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The future of drug pricing

Robert Jasminski

By Robert Jasminski

Co-Head of Citi Investment Management

Joseph Cordi , Equity Research Analyst, Citi Investment Management

October 2, 2017Posted InEquities, Investment Strategy and Investments

Few issues in healthcare are as politically sensitive as drug pricing. The controversy flared up repeatedly during last year’s US presidential election. But while we’ve seen a few high-profile cases of price-gouging in certain drugs, overall drug pricing has actually moderated in recent years in the US. What’s more, much of this moderation is a result of the arrival of innovative drugs that treat or cure previously untreated conditions. The increasing prevalence of generic drugs – cheaper imitations of big brand-name drugs – has been one of the main drivers.


We expect a further wave of downward price pressure from biosimilars in the coming years. Like generics, biosimilars are cheaper imitations of branded drugs. But whereas generics are copies of chemically-produced drugs, biosimilars are biologically-produced drugs that mimic biologics.


Biologics are made from complex molecules manufactured using plant cells, animal cells, or living microorganisms. Among their uses are treating cancer and neurological conditions. Because they’re made from compounds that are genetically engineered from living cells, biologics are harder to replicate than chemically-produced drugs. They are also a fairly new phenomenon in the US. As of 1 September 2017, only six biosimilars have been approved in the US and around thirty in Europe.


Like chemically-produced branded drugs, biologics enjoy patent protection for a set period of time. Once that expires, though, it creates an opportunities for drug makers to come out with biosimilar versions. So far, this has tended to drive down the price of the molecules that make up the original biologics by more than 20%. But we believe the discounts could be even greater than this over time, based on the experience of generics, whose appearance often forces down molecule prices by as much as 80%. Greater pricing discounts may be seen as more biosimilars win regulatory approval and their makers build up their salesforces.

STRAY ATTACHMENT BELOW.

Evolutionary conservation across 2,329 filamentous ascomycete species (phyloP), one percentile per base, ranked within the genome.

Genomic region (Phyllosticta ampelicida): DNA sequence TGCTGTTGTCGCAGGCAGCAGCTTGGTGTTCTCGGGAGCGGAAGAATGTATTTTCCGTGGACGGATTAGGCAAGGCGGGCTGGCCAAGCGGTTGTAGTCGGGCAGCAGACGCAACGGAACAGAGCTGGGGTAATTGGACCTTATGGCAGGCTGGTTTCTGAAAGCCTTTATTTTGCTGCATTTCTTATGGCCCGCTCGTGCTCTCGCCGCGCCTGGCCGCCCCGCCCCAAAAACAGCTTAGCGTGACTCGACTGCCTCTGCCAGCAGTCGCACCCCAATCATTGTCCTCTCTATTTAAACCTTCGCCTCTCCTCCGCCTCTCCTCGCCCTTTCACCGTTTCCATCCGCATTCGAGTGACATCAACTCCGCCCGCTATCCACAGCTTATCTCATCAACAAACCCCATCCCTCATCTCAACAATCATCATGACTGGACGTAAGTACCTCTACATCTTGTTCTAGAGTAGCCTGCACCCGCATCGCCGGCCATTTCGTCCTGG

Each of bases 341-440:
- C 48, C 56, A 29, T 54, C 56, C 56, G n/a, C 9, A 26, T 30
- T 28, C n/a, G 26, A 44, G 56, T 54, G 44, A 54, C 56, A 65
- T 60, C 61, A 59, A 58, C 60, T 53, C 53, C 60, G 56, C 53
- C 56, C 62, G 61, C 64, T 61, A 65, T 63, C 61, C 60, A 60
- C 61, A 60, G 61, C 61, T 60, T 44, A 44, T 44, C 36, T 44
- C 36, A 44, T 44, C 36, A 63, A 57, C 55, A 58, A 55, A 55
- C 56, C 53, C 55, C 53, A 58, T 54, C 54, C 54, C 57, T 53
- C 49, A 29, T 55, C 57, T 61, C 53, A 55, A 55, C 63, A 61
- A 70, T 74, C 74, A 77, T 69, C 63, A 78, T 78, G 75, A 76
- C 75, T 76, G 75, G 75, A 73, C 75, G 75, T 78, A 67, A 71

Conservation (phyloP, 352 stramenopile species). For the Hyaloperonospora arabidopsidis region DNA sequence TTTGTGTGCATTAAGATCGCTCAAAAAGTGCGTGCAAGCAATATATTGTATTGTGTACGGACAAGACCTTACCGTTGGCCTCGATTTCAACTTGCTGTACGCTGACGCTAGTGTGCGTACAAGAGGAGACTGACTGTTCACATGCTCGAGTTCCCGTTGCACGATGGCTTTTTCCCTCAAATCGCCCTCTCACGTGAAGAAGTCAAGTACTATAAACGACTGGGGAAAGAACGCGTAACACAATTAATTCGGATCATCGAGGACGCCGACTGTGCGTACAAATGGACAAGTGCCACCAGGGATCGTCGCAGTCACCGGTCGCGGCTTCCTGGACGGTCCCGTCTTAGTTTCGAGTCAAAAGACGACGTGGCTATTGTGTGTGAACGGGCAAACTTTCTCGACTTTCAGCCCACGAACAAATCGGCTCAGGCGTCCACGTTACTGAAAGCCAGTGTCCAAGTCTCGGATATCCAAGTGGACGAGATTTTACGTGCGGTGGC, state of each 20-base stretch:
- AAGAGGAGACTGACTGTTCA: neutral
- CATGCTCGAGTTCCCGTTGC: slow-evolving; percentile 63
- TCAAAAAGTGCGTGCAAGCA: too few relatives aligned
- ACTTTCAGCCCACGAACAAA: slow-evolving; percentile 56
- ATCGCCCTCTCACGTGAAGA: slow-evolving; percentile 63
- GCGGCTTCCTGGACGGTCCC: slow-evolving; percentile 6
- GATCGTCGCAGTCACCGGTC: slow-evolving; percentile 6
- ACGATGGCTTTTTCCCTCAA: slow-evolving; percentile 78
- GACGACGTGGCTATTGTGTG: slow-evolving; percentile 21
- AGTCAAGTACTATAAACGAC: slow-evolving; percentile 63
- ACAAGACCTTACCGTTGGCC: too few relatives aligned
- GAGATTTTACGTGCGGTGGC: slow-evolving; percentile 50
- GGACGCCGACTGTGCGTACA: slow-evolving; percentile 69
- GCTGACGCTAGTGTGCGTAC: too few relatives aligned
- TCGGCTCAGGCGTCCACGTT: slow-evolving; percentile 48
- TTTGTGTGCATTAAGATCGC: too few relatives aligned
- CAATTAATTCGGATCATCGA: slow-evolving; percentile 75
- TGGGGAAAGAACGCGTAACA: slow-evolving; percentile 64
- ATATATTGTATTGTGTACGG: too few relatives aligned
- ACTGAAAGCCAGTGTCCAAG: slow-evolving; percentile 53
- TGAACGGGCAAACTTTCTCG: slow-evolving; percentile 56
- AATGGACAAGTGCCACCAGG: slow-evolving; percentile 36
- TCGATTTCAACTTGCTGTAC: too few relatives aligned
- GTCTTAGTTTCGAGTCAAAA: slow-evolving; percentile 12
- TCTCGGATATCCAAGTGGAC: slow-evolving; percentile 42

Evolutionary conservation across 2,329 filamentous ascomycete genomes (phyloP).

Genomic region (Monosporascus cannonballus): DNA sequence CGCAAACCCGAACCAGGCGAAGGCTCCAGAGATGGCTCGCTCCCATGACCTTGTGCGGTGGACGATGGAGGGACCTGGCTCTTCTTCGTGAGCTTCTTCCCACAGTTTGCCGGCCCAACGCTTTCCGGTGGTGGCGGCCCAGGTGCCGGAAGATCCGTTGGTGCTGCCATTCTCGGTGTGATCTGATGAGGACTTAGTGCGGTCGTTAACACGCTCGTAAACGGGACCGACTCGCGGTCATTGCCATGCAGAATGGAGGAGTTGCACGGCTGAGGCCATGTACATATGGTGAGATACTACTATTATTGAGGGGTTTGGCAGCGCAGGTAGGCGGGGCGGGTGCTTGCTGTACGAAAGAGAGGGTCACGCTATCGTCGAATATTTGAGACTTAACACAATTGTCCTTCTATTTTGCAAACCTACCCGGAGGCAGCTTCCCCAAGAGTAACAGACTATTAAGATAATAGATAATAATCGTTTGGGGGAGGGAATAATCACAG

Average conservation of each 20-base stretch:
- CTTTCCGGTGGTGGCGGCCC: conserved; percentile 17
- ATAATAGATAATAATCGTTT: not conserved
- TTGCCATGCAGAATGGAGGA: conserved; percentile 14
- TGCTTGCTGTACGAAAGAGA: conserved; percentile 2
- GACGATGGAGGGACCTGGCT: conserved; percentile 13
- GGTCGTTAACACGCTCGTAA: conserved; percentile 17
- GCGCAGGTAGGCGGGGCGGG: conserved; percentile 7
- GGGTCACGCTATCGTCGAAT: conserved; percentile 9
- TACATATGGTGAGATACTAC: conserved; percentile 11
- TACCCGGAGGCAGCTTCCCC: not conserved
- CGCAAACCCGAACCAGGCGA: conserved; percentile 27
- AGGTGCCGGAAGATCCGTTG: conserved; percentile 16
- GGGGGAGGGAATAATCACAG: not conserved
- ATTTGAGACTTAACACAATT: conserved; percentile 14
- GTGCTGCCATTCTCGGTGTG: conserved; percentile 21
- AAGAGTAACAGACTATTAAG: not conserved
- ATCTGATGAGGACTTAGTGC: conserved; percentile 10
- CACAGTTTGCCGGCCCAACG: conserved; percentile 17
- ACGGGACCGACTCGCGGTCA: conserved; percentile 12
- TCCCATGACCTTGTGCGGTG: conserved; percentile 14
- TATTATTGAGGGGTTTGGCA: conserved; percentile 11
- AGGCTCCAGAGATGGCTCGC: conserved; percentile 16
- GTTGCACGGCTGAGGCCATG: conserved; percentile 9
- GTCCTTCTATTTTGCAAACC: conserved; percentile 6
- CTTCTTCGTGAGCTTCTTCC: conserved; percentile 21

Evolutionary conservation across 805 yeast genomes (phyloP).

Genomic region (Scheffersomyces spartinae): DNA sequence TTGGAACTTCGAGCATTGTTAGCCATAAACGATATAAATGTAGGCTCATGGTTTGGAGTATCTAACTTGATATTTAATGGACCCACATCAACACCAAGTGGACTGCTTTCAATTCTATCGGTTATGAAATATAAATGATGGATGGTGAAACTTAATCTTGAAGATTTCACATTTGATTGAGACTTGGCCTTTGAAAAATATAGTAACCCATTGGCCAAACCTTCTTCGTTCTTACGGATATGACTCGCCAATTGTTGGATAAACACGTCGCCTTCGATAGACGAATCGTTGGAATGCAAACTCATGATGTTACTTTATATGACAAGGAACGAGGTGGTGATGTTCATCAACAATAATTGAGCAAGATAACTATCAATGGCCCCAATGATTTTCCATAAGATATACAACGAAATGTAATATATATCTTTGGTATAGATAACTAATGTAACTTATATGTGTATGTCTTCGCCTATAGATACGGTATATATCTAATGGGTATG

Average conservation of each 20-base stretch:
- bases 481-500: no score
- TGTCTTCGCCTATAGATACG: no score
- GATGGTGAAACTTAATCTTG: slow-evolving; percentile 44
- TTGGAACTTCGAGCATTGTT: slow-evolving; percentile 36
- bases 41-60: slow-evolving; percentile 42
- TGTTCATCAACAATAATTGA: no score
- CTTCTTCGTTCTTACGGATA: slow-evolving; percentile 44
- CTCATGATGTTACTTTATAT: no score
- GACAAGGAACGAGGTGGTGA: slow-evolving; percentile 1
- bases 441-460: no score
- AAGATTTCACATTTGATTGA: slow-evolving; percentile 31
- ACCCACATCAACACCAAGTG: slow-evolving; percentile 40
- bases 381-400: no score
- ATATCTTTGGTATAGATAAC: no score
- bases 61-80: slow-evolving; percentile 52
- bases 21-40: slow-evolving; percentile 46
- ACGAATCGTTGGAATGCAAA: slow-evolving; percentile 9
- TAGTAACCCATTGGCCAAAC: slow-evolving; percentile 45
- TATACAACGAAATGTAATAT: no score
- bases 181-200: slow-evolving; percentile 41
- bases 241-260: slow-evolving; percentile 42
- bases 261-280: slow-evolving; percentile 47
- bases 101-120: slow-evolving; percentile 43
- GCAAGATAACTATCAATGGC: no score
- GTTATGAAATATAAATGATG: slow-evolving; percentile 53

The growth of biosimilars could have a significant impact on the sales of pharmaceutical and biotech companies. Overall, we think that drug sales could fall by $200 billion over the next decade owing to lower prices. Biosimilar makers may capture some of the benefits of this, with the rest of the savings going to consumers and those who administer prescription drug programs on behalf of health insurers, employers, and government.


Price Change Since Introduction to Biosimilar Accessible Market1



1IMS Health, The Impact of Biosimilar Competition, Nov 2015. G-CSF (granulocyte-colony stimulating factor) helps your body to make more white blood cells. Epoetin alfa is a human erythropoietin produced in cell culture using recombinant DNA technology.

Clearly, falling biosimilar prices will likely lower the profitability of some pharmaceutical and biotech companies. However, we believe this disruption will also create winners. Some of the world’s largest pharmaceutical companies own leading biosimilar franchises. For now, the earnings of these biosimilar franchises may be small compared to the earnings from the rest of the companies’ other businesses. But we believe that investors may not have fully appreciated the growth potential of these franchises and their consequent impact upon shareholder value. As biosimilar approvals grow, we think markets will attach higher valuations to these businesses, driving healthy share price performance.  


All forecasts are expressions of opinion and are subject to change without notice and are not intended to be a guarantee of future events.


Key Risks


Biotechnology Industry Risk: The biotechnology industry can be significantly affected by patent considerations, intense competition, rapid technological change and obsolescence, and government regulation.


Concentration Risk: Concentrated exposure to any one country or industry increases risk therefore the portfolio is broadly diversified across multiple countries, industries and securities.


Health Care Industry Risk: Health care industries are subject to government regulation and reimbursement rates, as well as government approval of products and services, which could have a significant effect on price and availability, and can be significantly affected by rapid obsolescence and patent expirations.


Market Risk: The values of securities are not fixed, and may rise and fall with their market.